Abstract Machine: Applying GIS in the Humanities

Caitlin Dempsey


Esri Press has released a new book about applying spatial analysis to the humanities.  In Abstract Machine: Humanities GIS, Charles B. Travis, a senior research fellow at Trinity College Dublin in Ireland, uses case studies from history, poetry, and published works to explore out GIS analysis is used to explore and understand events in literature, history, and culture.

“This book illustrates how [to] model and apply GIS techniques typically employed in the natural and social sciences to literary, cultural, and historical studies,” Travis, a senior research fellow at Trinity College Dublin, says in the book’s introduction.

Using Esri’s ArcGIS software, Travis models how Ireland’s landscape affected the movement of English and Irish forces during the Irish Rebellion of 1641.  GIS techniques were also used to explore spatial influences in James Joyce’s novel Ulysses and Irish poet Patrick Kavanagh’s work.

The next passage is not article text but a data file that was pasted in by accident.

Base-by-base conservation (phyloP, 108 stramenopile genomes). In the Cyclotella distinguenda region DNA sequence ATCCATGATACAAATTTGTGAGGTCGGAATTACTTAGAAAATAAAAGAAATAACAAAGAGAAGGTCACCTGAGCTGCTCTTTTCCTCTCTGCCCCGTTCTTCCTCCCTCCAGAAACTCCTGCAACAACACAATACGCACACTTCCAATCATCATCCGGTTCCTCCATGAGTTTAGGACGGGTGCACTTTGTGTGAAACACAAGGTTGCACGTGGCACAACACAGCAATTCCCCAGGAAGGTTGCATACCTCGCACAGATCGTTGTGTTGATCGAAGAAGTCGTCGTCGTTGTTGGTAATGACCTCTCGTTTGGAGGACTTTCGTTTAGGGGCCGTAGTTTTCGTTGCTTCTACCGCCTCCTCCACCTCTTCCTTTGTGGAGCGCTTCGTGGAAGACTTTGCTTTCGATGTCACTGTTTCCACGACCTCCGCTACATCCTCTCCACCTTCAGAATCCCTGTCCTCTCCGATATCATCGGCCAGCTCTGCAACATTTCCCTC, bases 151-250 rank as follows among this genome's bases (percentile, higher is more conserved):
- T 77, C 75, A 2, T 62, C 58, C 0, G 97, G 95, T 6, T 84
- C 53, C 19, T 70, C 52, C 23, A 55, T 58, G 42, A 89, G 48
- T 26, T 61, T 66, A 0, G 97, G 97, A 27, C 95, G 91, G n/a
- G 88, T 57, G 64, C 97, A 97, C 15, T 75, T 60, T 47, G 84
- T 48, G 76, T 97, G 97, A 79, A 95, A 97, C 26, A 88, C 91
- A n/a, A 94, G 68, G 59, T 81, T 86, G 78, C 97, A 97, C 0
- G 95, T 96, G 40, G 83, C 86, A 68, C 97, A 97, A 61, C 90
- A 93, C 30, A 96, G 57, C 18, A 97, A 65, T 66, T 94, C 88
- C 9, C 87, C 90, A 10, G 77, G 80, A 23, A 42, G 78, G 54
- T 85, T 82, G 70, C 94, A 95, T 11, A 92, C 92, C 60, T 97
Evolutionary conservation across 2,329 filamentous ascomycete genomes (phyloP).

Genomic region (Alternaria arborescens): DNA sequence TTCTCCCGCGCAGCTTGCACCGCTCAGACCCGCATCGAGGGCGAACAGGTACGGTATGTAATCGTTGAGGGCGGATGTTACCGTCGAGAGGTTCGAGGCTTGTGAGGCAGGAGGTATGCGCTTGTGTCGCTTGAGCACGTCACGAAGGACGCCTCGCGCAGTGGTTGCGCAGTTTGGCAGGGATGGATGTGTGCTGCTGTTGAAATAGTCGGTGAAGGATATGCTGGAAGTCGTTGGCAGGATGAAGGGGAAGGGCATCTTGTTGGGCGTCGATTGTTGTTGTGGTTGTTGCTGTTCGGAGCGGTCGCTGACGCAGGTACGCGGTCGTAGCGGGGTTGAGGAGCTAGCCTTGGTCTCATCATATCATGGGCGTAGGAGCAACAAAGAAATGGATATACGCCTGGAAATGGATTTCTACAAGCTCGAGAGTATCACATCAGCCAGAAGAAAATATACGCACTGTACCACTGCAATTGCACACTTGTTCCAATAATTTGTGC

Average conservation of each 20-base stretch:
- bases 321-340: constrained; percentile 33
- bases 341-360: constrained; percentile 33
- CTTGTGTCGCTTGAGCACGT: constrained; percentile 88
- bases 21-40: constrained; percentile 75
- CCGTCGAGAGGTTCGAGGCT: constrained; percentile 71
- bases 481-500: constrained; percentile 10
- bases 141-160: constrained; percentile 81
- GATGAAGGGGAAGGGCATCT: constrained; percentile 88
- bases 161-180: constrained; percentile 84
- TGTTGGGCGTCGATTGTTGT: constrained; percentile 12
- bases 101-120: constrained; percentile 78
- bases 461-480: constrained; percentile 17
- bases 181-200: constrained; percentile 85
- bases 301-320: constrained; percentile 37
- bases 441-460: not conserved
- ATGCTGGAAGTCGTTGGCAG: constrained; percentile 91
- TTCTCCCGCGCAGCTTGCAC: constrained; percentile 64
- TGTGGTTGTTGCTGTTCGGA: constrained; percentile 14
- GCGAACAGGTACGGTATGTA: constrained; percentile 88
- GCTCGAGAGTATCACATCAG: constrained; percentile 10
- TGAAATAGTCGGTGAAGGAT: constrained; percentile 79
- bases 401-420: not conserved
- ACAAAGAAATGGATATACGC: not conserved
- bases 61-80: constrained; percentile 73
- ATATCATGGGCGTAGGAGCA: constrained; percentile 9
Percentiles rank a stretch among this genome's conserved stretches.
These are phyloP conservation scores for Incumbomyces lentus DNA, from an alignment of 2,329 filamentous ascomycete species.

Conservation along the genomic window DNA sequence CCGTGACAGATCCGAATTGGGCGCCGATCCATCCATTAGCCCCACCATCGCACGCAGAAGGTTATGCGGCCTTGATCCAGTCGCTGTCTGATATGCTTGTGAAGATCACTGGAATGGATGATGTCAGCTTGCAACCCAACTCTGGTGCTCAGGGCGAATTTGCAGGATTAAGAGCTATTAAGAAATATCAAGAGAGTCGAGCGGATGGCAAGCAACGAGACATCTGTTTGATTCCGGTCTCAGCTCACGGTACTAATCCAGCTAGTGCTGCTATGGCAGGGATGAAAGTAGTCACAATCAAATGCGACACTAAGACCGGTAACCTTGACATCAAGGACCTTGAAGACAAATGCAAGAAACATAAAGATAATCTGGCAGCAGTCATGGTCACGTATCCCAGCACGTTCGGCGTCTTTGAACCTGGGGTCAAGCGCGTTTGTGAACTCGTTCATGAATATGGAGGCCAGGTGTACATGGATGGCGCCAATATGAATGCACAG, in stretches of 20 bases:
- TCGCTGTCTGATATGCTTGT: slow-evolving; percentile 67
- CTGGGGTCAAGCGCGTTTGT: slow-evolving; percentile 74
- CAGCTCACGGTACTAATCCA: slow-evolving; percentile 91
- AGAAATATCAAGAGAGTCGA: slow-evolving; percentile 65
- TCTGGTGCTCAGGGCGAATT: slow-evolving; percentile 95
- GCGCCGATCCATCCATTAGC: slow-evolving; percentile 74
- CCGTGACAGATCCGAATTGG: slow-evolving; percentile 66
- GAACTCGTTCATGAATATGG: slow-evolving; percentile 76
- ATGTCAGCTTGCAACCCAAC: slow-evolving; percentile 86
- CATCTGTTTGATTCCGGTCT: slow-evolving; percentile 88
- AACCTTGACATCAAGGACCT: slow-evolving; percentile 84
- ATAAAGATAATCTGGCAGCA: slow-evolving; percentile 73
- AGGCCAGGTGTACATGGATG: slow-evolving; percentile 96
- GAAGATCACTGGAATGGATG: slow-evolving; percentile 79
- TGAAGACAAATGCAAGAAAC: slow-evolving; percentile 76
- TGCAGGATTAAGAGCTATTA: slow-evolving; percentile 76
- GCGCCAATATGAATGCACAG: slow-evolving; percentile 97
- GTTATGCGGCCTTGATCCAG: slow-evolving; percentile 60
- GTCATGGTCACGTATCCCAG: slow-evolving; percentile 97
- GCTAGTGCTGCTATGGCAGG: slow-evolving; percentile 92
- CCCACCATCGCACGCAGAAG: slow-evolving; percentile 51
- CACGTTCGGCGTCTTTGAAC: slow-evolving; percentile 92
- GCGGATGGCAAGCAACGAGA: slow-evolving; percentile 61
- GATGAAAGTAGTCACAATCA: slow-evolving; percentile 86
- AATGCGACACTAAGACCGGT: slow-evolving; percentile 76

Travis, who holds PhD in geography and works at Trinity College’s Trinity Long Room Hub, where he develops methodologies and applications for humanities GIS, states, “I believe that GIS scholarship in the arts and humanities is spawning its own unique language, tools, perspectives, methodologies, and storytelling techniques as it adheres to the dictates and tropes of its cognate disciplines.

Abstract Machine: Humanities GIS is available in print (ISBN: 9781589483682, 154 pages, US$39.99) or as an e-book (ISBN: 9781589483699, US$39.99).


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About the author
Caitlin Dempsey
Caitlin Dempsey is the editor of Geography Realm and holds a master's degree in Geography from UCLA as well as a Master of Library and Information Science (MLIS) from SJSU.

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